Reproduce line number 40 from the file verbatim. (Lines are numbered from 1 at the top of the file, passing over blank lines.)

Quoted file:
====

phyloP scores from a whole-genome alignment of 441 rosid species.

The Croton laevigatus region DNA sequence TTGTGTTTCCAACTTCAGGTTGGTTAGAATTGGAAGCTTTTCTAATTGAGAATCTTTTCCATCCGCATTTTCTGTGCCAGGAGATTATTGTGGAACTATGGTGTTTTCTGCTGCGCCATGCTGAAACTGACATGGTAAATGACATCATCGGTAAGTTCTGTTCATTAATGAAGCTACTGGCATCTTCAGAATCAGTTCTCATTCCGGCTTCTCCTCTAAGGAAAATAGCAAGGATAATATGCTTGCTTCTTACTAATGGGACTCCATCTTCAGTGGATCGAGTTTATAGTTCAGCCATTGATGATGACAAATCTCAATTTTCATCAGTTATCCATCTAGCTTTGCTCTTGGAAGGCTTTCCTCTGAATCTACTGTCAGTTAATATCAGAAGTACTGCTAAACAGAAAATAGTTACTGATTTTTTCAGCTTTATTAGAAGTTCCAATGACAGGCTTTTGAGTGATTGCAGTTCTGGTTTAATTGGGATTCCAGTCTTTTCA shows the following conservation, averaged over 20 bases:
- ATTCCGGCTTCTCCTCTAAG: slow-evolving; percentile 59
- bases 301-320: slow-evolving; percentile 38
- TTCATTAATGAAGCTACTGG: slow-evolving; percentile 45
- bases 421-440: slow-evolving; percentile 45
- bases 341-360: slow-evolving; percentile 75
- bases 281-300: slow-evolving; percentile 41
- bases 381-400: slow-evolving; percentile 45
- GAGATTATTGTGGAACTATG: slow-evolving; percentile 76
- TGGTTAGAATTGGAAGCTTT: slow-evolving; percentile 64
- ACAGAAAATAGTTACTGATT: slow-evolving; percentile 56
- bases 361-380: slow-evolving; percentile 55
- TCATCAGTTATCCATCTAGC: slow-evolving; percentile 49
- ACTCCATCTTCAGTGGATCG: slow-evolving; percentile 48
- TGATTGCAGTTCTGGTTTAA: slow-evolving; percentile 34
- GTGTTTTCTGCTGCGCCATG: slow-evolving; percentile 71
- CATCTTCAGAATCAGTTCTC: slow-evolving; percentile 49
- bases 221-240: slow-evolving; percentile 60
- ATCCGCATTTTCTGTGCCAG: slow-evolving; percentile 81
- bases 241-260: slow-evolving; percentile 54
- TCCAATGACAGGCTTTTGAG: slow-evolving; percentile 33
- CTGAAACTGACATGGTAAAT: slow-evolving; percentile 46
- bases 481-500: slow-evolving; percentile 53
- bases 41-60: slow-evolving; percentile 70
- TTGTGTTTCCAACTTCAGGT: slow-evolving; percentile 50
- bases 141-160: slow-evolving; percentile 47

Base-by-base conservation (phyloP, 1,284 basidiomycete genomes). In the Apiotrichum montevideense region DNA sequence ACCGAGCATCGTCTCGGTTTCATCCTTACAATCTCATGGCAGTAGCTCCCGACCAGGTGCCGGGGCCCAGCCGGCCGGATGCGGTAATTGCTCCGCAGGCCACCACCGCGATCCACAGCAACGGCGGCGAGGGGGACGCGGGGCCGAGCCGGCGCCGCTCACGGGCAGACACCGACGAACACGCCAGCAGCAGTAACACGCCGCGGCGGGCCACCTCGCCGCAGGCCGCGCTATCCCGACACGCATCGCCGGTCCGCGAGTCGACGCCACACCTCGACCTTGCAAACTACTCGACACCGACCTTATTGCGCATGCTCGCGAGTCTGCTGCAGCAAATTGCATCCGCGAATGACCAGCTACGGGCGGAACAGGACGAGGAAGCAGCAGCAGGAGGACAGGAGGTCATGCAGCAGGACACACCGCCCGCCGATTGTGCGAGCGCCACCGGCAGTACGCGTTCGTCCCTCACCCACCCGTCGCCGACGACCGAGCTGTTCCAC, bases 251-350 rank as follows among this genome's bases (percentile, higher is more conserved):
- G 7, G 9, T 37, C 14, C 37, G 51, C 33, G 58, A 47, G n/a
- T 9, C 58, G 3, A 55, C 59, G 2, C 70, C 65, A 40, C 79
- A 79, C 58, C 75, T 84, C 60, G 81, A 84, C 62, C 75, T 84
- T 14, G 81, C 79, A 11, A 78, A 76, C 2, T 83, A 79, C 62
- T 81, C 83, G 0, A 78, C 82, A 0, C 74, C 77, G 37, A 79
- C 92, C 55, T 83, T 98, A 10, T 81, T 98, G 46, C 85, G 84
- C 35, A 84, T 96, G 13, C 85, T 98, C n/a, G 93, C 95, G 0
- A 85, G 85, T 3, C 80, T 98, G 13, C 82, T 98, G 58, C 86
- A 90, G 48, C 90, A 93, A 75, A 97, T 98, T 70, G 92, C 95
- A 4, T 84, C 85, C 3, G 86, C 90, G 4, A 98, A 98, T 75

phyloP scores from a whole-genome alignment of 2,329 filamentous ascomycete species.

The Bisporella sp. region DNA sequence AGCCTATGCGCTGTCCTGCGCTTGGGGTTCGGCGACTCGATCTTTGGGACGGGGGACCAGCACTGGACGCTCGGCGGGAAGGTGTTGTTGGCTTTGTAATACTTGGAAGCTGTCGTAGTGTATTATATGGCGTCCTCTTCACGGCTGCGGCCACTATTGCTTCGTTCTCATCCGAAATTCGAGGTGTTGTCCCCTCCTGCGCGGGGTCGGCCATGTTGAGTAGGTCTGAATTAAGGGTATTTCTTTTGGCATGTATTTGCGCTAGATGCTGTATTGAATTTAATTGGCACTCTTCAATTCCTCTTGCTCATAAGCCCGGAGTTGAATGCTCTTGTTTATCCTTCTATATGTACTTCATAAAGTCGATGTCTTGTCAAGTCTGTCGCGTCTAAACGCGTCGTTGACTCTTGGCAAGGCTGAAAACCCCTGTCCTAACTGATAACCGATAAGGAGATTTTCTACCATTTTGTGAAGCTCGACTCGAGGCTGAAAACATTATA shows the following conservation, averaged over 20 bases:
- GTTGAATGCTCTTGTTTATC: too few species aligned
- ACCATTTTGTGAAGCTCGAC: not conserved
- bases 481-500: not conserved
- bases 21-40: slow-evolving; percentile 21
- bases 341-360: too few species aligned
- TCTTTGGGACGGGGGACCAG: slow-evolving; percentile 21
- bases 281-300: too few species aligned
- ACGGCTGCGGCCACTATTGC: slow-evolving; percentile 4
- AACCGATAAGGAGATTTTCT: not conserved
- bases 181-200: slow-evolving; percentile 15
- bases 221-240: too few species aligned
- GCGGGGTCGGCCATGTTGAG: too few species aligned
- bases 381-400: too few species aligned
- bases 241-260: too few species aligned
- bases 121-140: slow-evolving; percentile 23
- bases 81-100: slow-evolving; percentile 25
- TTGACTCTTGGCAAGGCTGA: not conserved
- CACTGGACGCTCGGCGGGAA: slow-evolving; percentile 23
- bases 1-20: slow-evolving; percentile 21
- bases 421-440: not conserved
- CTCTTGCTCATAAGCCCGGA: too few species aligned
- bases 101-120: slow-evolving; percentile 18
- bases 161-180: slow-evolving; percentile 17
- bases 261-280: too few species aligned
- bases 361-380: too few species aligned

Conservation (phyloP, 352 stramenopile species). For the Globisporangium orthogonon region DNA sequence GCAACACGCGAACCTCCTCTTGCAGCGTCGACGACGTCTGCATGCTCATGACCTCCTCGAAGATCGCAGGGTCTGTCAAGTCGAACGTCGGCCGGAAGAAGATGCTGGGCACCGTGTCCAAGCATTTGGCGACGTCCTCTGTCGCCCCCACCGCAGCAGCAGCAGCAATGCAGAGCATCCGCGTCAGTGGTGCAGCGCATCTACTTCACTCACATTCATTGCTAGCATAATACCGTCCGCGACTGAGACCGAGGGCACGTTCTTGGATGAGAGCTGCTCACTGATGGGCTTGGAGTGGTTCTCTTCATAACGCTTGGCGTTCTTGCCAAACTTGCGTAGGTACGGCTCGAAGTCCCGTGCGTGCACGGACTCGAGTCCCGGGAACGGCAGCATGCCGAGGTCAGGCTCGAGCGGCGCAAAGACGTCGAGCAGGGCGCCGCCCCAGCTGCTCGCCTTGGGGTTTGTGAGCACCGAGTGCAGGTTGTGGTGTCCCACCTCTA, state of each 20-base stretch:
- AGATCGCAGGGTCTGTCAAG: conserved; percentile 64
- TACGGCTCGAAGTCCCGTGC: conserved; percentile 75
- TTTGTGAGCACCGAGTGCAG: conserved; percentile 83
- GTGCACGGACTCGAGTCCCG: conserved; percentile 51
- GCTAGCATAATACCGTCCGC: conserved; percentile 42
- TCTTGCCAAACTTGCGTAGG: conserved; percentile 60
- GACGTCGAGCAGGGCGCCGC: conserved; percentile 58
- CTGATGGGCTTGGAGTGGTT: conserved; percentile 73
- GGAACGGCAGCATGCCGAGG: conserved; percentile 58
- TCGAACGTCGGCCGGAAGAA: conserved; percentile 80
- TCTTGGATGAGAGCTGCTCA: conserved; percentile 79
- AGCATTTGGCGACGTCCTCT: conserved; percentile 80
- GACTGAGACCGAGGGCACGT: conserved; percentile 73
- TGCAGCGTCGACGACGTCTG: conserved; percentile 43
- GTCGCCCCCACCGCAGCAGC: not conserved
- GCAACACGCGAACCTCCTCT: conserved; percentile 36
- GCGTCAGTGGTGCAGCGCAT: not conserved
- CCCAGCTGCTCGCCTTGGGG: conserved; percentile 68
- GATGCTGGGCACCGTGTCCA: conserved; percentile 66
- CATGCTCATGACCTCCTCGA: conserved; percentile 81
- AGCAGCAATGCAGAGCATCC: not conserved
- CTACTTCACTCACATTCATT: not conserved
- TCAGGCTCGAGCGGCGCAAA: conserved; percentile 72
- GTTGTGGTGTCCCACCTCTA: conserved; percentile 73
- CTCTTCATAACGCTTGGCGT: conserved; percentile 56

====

The Bisporella sp. region DNA sequence AGCCTATGCGCTGTCCTGCGCTTGGGGTTCGGCGACTCGATCTTTGGGACGGGGGACCAGCACTGGACGCTCGGCGGGAAGGTGTTGTTGGCTTTGTAATACTTGGAAGCTGTCGTAGTGTATTATATGGCGTCCTCTTCACGGCTGCGGCCACTATTGCTTCGTTCTCATCCGAAATTCGAGGTGTTGTCCCCTCCTGCGCGGGGTCGGCCATGTTGAGTAGGTCTGAATTAAGGGTATTTCTTTTGGCATGTATTTGCGCTAGATGCTGTATTGAATTTAATTGGCACTCTTCAATTCCTCTTGCTCATAAGCCCGGAGTTGAATGCTCTTGTTTATCCTTCTATATGTACTTCATAAAGTCGATGTCTTGTCAAGTCTGTCGCGTCTAAACGCGTCGTTGACTCTTGGCAAGGCTGAAAACCCCTGTCCTAACTGATAACCGATAAGGAGATTTTCTACCATTTTGTGAAGCTCGACTCGAGGCTGAAAACATTATA shows the following conservation, averaged over 20 bases: